The IEP team will determine which services and how much of these services will be provided during the extended school year. The team may decide that the student will continue all the services received during the regular school year, or it may decide that the student will only receive a portion of services or one specific service. This decision is based on the needs of each student.
Where will ESY be provided?
The IEP team determines where ESY will be provided. It can be provided at many different places, like in school or at a job site. It is always provided in the least restrictive environment (LRE) that is appropriate for the student. This means that the student with disabilities is placed in a situation that allows opportunities to be with students who are not disabled. However, the school district, IU, or charter school is not required to assemble nondisabled students just to make the ESY environment less restrictive. ESY services can be provided in a non-educational setting if the IEP team determines that the student can receive appropriate ESY services in that setting.
Is there a charge for ESY services?
No. ESY services are provided in order that the student receives a free appropriate public education. Therefore, ESY services, including required special education and related services such as occupational therapy, physical therapy, or transportation, must be provided at no cost to the parent. If an LEA elects to provide ESY services in a nontraditional setting such as a community recreation program, the parent could be assessed a fee for the “recreational portion” of a program that is not required for provision of FAPE, consistent with the fee charged to the parent of any child in the program. However, an LEA would have to exercise caution that other service delivery options to provide ESY services are available for those parents who are unable or unwilling to assume the costs of the recreational program.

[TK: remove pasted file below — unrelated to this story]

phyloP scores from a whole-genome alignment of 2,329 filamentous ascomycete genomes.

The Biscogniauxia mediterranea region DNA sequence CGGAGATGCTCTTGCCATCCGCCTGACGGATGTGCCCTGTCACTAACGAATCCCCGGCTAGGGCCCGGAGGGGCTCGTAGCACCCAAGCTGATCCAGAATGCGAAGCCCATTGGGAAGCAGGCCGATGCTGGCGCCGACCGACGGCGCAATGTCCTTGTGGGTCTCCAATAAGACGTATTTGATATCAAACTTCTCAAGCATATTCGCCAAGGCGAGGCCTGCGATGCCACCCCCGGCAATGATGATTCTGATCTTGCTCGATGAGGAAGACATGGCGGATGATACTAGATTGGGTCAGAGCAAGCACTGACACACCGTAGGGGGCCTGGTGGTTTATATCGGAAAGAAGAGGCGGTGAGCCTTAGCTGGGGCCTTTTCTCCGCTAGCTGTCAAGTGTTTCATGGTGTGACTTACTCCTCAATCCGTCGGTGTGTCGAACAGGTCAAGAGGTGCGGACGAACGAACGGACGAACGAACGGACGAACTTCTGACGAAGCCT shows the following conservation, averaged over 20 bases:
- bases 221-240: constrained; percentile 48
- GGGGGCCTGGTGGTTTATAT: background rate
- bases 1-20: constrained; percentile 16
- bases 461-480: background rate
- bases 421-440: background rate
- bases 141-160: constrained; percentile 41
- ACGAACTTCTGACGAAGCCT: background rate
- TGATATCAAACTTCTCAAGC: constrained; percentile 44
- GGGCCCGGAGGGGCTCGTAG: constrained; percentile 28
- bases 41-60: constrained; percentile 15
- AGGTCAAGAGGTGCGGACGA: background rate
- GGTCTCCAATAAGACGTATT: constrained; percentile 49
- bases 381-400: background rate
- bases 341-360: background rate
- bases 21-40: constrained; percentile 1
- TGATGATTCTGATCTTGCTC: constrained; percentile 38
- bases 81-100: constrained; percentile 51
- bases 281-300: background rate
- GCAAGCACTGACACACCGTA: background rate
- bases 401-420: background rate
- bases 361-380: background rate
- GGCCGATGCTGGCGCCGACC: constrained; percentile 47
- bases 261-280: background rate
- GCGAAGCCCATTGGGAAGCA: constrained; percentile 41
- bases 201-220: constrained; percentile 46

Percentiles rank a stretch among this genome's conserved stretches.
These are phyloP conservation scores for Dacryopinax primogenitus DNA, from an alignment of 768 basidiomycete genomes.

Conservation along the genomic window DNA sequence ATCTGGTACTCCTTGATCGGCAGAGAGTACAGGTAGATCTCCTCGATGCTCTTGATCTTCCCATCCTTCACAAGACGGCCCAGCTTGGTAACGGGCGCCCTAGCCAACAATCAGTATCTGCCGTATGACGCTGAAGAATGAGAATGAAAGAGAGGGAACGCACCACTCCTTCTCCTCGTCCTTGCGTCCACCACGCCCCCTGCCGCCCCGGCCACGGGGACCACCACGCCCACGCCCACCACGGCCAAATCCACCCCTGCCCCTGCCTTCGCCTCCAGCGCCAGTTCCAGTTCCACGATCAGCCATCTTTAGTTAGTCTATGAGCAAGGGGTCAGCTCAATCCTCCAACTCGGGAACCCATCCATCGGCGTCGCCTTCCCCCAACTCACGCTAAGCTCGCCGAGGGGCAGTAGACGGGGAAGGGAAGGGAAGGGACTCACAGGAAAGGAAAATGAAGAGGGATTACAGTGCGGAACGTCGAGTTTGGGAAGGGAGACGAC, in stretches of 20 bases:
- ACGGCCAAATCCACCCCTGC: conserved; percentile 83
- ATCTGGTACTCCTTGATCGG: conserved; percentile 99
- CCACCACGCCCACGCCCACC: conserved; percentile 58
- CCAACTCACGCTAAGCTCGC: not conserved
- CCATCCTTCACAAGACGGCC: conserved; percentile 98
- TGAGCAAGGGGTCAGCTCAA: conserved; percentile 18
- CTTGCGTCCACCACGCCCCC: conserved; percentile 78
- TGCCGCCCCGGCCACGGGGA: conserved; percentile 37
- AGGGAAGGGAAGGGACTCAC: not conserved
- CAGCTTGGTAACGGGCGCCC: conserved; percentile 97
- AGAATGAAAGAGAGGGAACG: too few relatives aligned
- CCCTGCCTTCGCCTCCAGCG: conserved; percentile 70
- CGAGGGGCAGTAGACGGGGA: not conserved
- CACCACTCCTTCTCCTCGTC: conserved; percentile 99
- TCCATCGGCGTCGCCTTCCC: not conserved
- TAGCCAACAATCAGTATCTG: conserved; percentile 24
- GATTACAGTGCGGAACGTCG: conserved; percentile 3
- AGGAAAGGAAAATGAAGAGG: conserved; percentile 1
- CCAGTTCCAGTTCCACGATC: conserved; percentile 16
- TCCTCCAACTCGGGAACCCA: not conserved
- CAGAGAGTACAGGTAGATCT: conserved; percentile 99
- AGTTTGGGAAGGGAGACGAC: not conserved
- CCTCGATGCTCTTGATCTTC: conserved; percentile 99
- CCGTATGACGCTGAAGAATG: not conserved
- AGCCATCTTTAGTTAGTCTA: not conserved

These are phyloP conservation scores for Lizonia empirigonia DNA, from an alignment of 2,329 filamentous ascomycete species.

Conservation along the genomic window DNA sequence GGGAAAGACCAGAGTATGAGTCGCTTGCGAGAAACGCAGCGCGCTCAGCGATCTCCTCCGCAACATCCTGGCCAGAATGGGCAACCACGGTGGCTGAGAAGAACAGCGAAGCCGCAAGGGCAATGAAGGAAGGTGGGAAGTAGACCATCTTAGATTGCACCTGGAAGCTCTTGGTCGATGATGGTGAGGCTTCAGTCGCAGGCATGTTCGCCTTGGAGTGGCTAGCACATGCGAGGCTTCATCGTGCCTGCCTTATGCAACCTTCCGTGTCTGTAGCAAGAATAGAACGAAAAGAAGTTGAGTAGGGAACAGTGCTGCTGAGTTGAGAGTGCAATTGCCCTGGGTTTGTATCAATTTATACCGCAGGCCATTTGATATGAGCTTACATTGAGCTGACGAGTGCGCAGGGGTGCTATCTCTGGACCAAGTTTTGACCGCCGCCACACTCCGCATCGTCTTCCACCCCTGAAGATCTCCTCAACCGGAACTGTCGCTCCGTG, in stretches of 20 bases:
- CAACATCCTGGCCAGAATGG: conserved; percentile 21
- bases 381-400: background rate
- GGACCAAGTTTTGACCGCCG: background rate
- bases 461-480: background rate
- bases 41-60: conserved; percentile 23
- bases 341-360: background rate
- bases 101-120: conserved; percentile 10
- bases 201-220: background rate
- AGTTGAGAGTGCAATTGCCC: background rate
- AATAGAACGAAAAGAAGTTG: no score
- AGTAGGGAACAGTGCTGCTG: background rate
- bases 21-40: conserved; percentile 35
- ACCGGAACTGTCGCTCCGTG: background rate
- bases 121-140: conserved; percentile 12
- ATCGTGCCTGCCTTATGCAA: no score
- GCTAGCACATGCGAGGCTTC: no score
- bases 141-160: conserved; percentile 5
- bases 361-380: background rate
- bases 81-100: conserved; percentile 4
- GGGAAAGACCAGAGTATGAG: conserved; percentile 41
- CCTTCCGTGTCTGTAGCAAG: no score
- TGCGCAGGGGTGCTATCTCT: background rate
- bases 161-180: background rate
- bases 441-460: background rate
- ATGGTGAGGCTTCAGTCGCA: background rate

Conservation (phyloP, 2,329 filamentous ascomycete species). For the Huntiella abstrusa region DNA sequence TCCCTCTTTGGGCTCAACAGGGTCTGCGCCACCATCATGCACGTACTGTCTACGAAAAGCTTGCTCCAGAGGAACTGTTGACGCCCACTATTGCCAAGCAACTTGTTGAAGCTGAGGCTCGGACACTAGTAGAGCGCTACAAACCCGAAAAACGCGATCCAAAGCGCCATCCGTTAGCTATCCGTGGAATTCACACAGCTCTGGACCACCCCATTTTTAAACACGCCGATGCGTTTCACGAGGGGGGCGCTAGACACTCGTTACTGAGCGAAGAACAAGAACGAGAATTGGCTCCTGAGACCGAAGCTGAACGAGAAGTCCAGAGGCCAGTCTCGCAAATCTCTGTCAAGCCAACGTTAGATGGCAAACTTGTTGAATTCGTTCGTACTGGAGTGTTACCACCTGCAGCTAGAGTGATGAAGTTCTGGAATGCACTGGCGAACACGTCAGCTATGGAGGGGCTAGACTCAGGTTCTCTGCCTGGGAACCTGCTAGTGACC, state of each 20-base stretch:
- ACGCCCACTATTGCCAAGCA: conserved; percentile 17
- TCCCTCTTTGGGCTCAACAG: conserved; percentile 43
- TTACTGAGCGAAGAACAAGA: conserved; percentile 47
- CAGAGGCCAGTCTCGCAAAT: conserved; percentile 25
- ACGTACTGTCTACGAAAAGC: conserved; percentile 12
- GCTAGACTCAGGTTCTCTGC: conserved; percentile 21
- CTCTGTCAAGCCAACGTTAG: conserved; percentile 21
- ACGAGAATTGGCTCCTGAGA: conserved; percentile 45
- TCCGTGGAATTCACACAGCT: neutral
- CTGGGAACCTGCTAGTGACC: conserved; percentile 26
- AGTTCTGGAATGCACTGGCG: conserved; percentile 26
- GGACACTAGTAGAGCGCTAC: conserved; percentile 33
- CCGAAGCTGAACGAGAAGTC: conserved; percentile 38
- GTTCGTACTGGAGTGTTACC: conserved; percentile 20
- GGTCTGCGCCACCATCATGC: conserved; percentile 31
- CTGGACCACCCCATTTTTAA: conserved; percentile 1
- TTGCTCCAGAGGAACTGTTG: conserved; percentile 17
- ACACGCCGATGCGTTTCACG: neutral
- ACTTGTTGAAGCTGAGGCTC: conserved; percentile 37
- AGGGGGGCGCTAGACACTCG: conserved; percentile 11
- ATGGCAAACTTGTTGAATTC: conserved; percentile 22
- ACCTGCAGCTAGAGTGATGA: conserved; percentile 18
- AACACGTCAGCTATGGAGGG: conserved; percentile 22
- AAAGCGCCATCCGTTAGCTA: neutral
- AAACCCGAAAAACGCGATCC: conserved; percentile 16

What happens if parents and the IEP team do not agree about ESY services?
If parents and the school entity do not agree about ESY services and cannot resolve their differences in the IEP meeting, a notice (NOREP/PWN) will be sent to the parents explaining the IEP team’s decision. If parents still disagree, they can ask for another IEP meeting, request free mediation services, or request a due process hearing. Mediation services use a neutral, specially-trained mediator who meets with both parties and helps them reach an agreement. A due process hearing is held before an impartial hearing officer who listens to both sides and then makes a written decision. If the parent requests mediation or a due process hearing, the pendency provisions of state and federal law apply, and there should be no change in ESY eligibility or program, unless agreed to by the parties, pending completion of due process proceedings. More information about parents’ rights and due process is provided in the Procedural Safeguards Notice that is distributed with the NOREP/PWN.